The LINC Initiative supports local health departments in improving healthcare and community infection control practices by working with hospitals, long-term care facilities and other healthcare settings to identify and address the needs and opportunities. KCHD and other award recipients will test creative solutions and ways to combat the estimated 700,000 healthcare related infections in the U.S. each year.

Local health departments that received the award include the following:

• Barren River District Health Department (KY)

• Clark County Public Health (WA)

• Eau Claire City-County Health Department (WI)

• El Paso County Health Department (CO)

• Flathead City-County Health Department (MT)

• Florida DOH Pasco County

• Kent County Health Department (MI)

• Marion County Public Health Department (IN)

• Kanawha-Charleston Health Department (WV)

• Public Health – Seattle & King County (WA)

• St. Louis City Department of Health (MO)

The awardees will implement this project throughout 2016.

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Lions Club inducts new members

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Wow, look at us grow! The Cedar Springs Lions added some new members recently. In the picture from left to right is: new members Sue Norton, Patricia Miszewski, Tammy Metzger, Brynadette Powell, Liz Becker, and President Jerry VanderWal. If you still don’t know who or what the Lions are come to a meeting, or check us out on Facebook! The Cedar Springs Lions meet the first and third Tuesday of the month, at 6:30 p.m., at the North Kent Senior Center (44 N Park St).

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Shared Advertising Helps You Gain Larger Audience Share

Even on a limited budget, every retail business must advertise to keep new customers coming in the door. Co-promotions and cooperative advertising are two approaches to maximizing the value of your advertising  dollars by sharing the costs. The supplier (typically a manufacturer  or distributor) benefits because its product gains greater exposure at the same time its sales are increasing.

Co-promotion  may be an option if you can split your ad costs with another local business serving your same target audience. Those costs could include sponsorships, ads, newsletters, fliers and bill stuffers. You may identify one or more vendors who are willing to share the cost of a trade show booth as well as the printed materials and staffing required for the booth.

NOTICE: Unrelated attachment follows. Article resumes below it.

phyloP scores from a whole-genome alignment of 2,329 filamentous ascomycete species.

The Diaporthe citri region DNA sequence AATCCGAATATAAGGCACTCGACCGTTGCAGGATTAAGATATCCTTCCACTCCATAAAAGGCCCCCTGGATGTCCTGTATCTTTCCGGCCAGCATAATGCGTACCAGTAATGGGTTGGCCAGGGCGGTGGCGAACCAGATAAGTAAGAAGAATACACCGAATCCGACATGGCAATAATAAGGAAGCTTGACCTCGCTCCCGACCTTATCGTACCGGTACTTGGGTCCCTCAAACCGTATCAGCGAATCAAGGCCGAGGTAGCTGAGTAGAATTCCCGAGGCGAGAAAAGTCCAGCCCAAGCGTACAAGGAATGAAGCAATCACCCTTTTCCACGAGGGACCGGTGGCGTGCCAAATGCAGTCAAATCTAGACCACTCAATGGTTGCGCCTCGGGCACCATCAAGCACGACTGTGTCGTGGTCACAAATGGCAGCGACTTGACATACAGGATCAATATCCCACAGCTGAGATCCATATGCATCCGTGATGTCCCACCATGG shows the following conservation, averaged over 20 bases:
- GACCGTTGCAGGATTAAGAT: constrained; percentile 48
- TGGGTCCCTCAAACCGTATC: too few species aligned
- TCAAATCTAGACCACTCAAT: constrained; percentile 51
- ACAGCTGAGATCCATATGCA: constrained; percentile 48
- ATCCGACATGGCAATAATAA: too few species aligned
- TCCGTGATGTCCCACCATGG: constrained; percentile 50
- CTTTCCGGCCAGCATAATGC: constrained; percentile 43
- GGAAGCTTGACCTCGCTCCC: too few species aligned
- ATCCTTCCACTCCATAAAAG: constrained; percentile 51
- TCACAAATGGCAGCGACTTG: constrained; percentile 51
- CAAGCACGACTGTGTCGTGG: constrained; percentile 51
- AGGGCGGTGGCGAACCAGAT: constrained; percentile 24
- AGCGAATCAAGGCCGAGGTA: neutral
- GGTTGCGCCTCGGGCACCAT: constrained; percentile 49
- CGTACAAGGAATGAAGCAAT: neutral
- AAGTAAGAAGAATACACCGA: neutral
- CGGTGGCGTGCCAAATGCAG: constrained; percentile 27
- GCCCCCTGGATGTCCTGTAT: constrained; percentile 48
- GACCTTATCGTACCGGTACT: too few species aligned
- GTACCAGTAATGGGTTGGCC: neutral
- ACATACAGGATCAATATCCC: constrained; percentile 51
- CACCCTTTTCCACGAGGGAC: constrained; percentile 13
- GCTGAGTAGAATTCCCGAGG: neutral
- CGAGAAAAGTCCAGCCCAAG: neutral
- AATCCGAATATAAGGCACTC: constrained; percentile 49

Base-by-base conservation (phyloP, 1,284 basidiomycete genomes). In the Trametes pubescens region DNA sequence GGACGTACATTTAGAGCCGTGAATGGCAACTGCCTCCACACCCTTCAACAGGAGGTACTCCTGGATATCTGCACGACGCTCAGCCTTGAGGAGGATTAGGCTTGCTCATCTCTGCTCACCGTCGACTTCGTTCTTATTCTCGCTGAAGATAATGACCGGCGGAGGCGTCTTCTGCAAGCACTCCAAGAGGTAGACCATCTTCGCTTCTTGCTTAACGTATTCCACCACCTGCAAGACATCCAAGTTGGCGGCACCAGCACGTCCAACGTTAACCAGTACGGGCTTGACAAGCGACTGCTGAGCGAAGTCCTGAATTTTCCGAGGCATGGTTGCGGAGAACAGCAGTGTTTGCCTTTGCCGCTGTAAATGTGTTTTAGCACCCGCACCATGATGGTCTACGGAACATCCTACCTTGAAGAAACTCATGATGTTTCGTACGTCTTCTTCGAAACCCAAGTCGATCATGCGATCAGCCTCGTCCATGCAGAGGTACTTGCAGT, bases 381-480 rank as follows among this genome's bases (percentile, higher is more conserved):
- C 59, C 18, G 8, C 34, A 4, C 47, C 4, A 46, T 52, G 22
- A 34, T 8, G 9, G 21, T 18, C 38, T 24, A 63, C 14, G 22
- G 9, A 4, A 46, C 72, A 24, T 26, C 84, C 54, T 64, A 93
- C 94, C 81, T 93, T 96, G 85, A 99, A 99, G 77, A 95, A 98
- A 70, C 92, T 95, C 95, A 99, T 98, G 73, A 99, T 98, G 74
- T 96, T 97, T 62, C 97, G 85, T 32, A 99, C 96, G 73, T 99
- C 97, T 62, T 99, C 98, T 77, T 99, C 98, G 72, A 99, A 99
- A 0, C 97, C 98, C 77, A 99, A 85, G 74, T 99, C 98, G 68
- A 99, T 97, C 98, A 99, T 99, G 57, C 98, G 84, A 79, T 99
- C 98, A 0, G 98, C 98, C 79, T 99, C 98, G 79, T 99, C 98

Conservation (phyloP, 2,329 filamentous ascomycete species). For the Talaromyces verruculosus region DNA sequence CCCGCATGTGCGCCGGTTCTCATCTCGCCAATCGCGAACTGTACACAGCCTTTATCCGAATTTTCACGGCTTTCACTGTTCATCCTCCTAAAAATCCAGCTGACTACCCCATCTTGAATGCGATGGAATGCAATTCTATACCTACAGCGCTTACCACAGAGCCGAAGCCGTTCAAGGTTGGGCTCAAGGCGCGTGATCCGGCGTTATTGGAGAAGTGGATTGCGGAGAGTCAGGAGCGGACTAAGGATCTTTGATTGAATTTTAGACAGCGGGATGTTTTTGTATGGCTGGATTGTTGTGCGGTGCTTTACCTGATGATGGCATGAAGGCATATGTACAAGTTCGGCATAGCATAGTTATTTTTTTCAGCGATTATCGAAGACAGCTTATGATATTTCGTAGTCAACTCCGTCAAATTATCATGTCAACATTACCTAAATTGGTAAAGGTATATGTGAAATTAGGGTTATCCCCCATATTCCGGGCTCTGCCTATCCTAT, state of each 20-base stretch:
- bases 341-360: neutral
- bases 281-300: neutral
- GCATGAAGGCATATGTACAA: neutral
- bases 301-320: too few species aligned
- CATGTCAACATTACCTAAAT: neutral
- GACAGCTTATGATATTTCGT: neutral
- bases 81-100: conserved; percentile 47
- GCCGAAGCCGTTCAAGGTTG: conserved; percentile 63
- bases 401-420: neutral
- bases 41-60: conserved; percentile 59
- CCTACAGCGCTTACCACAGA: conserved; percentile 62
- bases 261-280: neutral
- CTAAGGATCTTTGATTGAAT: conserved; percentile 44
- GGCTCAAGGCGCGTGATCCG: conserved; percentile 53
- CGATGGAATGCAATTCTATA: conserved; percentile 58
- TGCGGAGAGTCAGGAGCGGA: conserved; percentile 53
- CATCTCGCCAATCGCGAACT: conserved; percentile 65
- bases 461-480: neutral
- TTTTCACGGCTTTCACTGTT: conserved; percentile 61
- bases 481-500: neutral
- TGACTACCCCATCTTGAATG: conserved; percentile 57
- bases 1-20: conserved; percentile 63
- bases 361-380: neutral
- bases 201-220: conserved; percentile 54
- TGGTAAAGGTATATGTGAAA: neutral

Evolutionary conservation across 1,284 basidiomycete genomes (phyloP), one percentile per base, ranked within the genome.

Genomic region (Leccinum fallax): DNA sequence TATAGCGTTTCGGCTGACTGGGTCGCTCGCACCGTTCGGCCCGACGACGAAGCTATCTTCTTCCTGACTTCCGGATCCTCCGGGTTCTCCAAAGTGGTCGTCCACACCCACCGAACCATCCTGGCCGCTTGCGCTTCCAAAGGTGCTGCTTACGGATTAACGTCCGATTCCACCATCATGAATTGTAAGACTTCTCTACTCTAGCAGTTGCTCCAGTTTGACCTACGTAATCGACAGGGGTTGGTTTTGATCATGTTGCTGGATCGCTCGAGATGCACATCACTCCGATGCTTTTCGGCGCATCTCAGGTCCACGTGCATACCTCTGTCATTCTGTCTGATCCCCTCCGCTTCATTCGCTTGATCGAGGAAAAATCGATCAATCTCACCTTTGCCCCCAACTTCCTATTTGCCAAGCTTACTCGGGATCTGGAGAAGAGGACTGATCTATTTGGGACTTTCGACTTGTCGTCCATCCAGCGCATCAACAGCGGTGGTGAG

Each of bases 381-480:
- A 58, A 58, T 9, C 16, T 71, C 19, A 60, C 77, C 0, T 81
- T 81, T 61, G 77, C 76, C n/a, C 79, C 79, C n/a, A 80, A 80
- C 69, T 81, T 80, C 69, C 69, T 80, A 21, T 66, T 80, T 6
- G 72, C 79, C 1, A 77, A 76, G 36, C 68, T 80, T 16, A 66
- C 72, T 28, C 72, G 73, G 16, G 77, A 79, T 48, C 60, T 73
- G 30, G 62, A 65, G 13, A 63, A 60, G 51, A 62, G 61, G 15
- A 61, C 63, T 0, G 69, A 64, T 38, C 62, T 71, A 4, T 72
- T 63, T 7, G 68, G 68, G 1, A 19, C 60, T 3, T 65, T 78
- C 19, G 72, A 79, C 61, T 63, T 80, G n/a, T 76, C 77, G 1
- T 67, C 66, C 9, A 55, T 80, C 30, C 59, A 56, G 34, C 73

With cooperative advertising (also known as co-op advertising), two or more parties are sharing certain ad costs. This arrangement may take the form of an incentive program, with manufacturers  contributing dollars to the ad campaigns of distributors or retailers to encourage the promotion of certain products.

Suppliers who participate in co-op advertising programs usually give the retailer credits for purchasing their products  or services. Those advertising credits can amount to 3 percent to 5 percent of the total purchase. The credits can be redeemed when the business owner buys advertising that the supplier approves. Often Yellow Pages advertising qualifies for co-op money.

The supplier sets the guidelines. Usually the ads eligible for co-op dollars feature the supplier’s brand exclusively. In addition the supplier may have to sign off on the ad and the chosen medium being used if not also the frequency. Sometimes suppliers have ad copy or scripts that must be used to qualify for a reimbursement. If not, the supplier probably will want to approve of the ad before it runs. Remember, however, that the ad should feature your business prominently in addition to playing up the product.

How do you get reimbursed for co-op advertising? There are two approaches. You may have to pay for the ad up front and then give the supplier a copy of the ad. For radio or TV ads, you’ll probably need to show the script and proof of the dates and times the ads were aired. Some suppliers, however, may issue credits that equate to their agreed-upon share of the advertising. Then the business owner can make future purchases  from the supplier at a discount.

The great thing about shared advertising is it enables a business owner to spend less on advertising and use those savings to grow the business in other ways.

If you would like to discuss advertising strategies, including cooperative advertising, contact SCORE “Counselors to America’s Small Business.” Call1-616-771-0305 for the Grand Rapids SCORE chapter, or find a counselor  online at http://www.scoregr.org./

Get free and confidential counseling with SCORE, 111 Pearl Street NW, Grand Rapids, MI 49503. Call (616) 771-0305. Visit our website at www.scoregr.org or email us at score@grandrapids.org.